Study investigates link between bone microstructure in postmenopausal women and prevalent ankle fracture

A study by researchers at the University of Geneva concludes that prevalent ankle fractures should be considered as osteoporotic fractures and taken into account in fracture-risk assessment. [More]

Vitamin D insufficiency contributes to increased 10-year fracture risk in elderly women

A study presented today at the World Congress on Osteoporosis, Osteoarthritis and Musculoskeletal Diseases shows that long-term low levels of vitamin D intake are associated with higher 10-year fracture risk in elderly women. [More]
Many women and children in Vietnam have vitamin D and calcium deficiency

Many women and children in Vietnam have vitamin D and calcium deficiency

Many women and children in Vietnam have a vitamin D or calcium insufficiency or deficiency. Unknown until know, this is a public health issue whose magnitude has just been discovered by researchers at the IRD and the National Nutrition Institute of Hanoi. [More]

High levels of protein intake and exercise improve bone structure, strength in pre-pubertal boys

​A study presented during the World Congress on Osteoporosis, Osteoarthritis and Musculoskeletal Diseases in Seville shows that high levels of protein intake (HProt) enhance the positive impact of high physical activity (HPA) on bone structure and strength in healthy pre-pubertal boys.

Researchers from the University of Geneva in Switzerland and Eindhoven University in the Netherlands tracked 176 healthy pre-pubertal boy [More]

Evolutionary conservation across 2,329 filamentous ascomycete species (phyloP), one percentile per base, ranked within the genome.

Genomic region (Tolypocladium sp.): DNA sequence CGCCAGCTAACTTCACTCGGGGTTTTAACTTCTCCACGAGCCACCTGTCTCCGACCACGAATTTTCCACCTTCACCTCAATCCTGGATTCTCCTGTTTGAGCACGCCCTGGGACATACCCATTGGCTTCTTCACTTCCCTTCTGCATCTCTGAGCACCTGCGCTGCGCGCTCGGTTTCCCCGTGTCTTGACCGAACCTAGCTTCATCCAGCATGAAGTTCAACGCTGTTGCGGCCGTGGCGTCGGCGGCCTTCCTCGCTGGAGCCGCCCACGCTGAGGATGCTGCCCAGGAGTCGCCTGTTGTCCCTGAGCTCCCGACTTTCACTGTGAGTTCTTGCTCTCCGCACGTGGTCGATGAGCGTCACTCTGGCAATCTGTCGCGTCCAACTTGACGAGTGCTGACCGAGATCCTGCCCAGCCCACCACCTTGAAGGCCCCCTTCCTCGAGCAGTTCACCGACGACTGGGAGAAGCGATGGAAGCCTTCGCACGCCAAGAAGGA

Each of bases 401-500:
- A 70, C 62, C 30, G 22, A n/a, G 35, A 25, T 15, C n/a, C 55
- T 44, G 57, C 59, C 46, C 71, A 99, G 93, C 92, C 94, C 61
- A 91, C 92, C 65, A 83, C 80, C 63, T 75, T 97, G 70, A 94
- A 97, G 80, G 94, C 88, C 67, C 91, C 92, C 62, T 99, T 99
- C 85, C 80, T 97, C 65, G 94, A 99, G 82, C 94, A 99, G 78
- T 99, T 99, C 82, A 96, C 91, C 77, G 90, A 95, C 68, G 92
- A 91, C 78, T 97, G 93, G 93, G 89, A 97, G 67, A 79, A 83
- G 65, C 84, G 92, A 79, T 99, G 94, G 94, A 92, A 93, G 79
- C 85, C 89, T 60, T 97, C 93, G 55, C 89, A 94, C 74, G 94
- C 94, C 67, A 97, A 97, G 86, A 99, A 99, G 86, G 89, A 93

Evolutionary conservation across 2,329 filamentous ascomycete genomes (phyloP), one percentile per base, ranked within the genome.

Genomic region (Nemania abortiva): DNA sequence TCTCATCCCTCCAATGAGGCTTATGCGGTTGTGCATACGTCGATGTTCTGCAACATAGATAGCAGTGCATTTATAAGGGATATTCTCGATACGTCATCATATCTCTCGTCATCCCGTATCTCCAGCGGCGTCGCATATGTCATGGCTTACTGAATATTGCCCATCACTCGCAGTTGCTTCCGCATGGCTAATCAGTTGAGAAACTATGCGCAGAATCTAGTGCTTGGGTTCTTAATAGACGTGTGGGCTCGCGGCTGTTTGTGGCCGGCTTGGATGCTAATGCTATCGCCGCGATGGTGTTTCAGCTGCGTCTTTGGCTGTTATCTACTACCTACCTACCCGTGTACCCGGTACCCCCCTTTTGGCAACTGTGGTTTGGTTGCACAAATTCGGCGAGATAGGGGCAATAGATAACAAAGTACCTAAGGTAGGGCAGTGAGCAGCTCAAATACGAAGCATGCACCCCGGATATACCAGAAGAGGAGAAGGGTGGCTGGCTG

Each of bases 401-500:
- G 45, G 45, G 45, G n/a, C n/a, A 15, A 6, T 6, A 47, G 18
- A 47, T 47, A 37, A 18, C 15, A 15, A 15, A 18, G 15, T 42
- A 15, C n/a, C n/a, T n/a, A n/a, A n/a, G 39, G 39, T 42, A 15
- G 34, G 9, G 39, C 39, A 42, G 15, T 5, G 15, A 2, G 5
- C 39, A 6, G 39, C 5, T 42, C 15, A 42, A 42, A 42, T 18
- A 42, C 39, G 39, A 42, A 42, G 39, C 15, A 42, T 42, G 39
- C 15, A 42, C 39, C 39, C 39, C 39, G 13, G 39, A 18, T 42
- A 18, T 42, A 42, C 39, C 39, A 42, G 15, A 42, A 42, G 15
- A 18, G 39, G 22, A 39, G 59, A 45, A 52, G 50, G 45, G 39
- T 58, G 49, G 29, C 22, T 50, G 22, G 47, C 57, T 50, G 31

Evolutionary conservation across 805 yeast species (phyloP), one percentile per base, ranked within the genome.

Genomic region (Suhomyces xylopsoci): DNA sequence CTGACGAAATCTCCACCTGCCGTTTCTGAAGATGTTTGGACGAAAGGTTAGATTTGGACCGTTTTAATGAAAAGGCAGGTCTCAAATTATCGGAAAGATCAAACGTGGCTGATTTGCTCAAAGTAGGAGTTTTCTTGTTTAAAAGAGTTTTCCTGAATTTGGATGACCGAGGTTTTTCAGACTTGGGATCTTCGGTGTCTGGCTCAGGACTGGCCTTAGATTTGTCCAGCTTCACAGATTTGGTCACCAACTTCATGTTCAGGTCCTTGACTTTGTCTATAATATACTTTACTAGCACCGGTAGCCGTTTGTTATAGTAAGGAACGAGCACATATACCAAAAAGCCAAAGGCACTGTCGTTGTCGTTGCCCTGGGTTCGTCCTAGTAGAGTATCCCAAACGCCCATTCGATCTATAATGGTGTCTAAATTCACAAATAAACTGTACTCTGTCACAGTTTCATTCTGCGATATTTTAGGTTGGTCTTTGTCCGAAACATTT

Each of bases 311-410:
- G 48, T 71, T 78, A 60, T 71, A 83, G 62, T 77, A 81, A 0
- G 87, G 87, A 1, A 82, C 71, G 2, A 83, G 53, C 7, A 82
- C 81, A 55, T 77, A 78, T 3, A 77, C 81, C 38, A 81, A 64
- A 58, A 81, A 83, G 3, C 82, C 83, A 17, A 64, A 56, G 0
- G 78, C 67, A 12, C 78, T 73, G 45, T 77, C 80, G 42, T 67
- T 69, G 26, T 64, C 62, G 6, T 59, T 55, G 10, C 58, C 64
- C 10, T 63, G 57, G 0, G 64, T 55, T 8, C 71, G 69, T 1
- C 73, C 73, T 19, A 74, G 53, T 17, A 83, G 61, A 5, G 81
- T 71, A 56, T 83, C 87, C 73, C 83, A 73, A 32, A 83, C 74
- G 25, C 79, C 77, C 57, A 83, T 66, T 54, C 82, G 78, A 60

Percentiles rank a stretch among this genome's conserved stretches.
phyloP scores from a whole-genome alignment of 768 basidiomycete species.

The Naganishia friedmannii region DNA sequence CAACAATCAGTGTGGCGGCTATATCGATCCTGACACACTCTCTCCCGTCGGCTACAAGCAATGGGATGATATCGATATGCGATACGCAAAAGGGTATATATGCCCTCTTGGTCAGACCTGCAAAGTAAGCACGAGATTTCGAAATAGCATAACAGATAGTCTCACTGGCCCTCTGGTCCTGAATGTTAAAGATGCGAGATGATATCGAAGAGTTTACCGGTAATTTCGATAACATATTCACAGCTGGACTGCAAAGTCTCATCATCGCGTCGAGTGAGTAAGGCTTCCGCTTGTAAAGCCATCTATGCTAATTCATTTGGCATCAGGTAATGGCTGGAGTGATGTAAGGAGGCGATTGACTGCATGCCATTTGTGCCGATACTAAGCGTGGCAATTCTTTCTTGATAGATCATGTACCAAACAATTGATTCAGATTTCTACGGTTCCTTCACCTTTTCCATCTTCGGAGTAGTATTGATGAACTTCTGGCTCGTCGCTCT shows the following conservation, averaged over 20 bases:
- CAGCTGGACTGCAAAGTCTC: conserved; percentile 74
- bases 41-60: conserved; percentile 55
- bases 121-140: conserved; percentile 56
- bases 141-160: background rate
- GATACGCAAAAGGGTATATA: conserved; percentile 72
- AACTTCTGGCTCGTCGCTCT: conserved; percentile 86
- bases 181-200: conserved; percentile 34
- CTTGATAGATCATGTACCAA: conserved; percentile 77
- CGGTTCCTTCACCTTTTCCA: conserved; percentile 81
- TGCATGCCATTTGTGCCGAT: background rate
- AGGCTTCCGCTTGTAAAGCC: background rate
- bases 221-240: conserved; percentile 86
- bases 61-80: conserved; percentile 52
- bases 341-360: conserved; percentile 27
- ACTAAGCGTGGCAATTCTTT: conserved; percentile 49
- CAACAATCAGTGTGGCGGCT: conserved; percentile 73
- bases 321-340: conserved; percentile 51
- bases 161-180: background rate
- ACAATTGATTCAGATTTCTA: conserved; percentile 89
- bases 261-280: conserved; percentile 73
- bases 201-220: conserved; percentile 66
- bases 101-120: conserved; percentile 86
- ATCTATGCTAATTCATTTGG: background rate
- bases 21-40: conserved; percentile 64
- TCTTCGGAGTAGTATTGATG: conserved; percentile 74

Researchers evaluate cost-effectiveness of osteoporosis screening strategy using FRAX

​In new research presented at the World Congress on Osteoporosis, Osteoarthritis and Musculoskeletal Diseases today, investigators showed that an osteoporosis screening strategy using FRAX as a pre-screening tool is cost-effective if the follow up of the screening and medication adherence are optimized. [More]
Fourth Herbert A. Fleisch ESCEO-IOF Medal awarded to Belgian researcher at Ghent University Hospital

Fourth Herbert A. Fleisch ESCEO-IOF Medal awarded to Belgian researcher at Ghent University Hospital

​The 4th Herbert A. Fleisch ESCEO-IOF Medal was awarded today to eminent Belgian researcher Jean-Marc Kaufman, Professor of Medicine at the Ghent University Hospital, Ghent, Belgium. [More]

Experts gather for World Congress on Osteoporosis, Osteoarthritis and Musculoskeletal Diseases

Investigators and clinicians from more than 60 countries will gather today in Seville, Spain for the World Congress on Osteoporosis, Osteoarthritis and Musculoskeletal Diseases. [More]

International Osteoporosis Foundation launches FRAX App to assess risk of osteoporotic fracture

​Osteoporosis management guidelines around the world now recommend that fracture risk assessment be part of any clinical evaluation for osteoporosis. As a result, rather than relying on bone mineral density values alone, physicians now consider future fracture risk when making treatment decisions. [More]